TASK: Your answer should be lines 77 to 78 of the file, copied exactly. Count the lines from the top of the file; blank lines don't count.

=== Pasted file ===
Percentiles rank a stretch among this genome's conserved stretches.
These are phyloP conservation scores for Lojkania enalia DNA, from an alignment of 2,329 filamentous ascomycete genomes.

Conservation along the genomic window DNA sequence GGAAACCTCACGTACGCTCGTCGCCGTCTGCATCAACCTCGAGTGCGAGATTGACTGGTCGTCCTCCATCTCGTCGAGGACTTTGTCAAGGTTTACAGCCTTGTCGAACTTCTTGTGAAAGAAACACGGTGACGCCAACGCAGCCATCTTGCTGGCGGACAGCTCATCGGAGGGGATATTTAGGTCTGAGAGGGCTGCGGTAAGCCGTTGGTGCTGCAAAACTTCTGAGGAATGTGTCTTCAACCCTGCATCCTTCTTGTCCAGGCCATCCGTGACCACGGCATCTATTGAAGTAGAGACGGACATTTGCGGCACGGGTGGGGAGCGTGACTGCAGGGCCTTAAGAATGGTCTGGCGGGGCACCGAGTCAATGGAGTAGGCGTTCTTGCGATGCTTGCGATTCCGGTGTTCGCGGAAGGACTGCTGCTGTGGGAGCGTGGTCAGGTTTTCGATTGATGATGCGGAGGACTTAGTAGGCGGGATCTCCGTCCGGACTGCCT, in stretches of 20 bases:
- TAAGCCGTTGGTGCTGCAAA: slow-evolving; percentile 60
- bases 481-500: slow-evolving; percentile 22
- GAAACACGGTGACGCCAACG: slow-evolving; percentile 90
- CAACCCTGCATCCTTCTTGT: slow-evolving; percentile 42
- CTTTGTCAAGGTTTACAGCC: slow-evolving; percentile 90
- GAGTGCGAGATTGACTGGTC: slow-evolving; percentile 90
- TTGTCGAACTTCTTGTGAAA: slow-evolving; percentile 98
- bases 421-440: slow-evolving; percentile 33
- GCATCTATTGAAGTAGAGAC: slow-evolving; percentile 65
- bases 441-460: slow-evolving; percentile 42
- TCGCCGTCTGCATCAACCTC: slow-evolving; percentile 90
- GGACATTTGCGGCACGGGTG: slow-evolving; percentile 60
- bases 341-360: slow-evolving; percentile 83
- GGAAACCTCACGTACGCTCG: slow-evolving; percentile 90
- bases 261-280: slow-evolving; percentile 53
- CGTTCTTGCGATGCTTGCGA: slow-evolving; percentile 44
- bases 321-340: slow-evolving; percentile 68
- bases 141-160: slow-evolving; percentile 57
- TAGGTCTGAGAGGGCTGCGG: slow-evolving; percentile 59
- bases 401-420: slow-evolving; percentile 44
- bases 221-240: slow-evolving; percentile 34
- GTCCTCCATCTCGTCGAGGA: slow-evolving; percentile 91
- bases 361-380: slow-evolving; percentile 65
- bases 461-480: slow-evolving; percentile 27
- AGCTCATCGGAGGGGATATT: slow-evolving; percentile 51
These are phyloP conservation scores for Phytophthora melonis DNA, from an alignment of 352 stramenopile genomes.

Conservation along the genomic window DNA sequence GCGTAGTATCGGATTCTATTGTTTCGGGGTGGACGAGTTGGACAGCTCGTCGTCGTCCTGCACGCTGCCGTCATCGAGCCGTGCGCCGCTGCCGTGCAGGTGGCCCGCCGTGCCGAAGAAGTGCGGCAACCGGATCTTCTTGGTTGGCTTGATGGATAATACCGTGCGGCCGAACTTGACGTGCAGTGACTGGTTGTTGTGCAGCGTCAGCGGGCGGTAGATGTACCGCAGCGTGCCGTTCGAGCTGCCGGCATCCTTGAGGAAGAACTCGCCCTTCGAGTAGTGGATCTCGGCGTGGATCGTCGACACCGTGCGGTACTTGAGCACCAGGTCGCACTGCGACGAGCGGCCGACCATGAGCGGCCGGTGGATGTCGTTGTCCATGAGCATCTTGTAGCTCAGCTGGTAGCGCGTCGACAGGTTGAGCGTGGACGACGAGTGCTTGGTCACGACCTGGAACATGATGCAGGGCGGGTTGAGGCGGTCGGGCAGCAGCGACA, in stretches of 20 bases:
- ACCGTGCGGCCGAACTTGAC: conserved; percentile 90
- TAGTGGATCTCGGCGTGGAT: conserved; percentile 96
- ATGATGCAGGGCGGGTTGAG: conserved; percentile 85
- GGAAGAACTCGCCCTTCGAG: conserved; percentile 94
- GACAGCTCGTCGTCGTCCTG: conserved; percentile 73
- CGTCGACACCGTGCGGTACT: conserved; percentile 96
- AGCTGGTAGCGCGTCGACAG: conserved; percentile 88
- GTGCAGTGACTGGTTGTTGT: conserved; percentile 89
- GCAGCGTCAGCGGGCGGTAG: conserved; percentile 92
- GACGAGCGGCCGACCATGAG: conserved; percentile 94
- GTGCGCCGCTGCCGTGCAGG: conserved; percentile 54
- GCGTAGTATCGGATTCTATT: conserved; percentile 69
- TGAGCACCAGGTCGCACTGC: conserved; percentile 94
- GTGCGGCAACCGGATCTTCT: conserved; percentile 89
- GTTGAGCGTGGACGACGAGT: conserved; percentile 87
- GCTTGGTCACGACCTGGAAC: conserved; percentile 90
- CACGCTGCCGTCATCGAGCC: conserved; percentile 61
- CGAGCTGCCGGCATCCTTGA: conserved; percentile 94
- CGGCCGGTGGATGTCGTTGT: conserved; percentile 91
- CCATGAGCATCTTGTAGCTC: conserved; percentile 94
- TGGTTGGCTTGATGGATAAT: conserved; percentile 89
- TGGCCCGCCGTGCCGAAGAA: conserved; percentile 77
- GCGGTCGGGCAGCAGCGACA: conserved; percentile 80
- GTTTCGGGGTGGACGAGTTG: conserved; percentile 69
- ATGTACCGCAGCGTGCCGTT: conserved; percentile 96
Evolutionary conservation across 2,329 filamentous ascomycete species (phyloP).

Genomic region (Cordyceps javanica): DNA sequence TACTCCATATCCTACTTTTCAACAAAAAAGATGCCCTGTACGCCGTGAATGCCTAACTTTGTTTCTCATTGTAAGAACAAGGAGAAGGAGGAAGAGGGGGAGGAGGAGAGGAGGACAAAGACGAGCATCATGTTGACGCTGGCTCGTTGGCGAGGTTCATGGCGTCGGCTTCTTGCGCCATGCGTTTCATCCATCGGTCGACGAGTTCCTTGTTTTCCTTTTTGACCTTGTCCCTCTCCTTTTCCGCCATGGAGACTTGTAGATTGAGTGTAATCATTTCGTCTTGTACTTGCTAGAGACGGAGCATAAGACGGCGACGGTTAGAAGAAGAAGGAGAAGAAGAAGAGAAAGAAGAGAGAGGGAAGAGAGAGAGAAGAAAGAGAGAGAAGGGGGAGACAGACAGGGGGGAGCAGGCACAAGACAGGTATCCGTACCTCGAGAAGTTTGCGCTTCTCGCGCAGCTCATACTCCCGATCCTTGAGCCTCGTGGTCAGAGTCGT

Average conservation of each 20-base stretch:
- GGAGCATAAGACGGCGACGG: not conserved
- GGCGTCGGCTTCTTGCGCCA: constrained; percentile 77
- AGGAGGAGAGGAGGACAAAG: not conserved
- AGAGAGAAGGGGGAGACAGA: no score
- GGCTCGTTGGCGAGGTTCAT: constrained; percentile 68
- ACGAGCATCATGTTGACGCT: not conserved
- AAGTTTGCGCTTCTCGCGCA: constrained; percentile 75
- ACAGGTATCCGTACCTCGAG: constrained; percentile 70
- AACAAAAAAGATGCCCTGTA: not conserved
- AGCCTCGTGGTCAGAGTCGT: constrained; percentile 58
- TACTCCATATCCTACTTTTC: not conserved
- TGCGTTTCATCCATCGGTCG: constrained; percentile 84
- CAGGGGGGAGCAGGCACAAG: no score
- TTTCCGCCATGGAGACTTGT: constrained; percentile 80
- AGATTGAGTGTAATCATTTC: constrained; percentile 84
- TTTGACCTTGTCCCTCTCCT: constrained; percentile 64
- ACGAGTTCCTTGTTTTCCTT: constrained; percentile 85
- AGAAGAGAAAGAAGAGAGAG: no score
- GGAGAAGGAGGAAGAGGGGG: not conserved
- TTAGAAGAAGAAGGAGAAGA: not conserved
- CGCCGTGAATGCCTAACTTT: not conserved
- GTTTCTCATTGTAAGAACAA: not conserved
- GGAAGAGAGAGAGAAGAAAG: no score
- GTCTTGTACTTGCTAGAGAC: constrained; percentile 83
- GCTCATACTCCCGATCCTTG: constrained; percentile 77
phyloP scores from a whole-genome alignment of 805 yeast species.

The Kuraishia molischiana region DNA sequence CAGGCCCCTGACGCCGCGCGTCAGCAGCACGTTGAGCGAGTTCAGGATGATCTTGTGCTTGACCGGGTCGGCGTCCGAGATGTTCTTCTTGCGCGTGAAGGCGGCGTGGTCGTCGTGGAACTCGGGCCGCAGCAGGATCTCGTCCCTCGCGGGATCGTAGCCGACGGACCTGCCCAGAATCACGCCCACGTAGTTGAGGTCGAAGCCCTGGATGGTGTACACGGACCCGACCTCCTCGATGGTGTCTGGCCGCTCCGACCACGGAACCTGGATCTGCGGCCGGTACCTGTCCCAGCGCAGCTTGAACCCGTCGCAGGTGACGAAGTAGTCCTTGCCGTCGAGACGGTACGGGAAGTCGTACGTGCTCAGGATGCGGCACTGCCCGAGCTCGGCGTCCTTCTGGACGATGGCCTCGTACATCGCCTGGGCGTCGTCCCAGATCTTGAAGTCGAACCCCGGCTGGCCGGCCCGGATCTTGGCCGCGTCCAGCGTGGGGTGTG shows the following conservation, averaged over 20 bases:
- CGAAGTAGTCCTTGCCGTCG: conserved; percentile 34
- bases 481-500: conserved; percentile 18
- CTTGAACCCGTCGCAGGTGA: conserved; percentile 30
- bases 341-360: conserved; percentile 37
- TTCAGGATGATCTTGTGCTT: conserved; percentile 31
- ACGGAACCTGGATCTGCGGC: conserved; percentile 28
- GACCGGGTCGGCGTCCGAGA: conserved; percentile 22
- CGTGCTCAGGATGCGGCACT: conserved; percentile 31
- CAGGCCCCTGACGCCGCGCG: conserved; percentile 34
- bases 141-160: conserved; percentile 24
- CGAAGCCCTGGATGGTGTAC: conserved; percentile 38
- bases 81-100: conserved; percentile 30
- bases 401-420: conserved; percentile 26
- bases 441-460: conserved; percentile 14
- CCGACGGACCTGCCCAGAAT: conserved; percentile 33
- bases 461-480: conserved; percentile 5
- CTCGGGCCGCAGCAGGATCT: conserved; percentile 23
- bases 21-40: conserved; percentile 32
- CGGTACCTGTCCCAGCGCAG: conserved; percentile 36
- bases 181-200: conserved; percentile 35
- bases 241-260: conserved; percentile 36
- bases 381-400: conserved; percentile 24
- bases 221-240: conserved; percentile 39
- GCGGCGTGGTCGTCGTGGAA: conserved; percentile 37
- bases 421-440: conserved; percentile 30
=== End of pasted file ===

- GGAGAAGGAGGAAGAGGGGG: not conserved
- TTAGAAGAAGAAGGAGAAGA: not conserved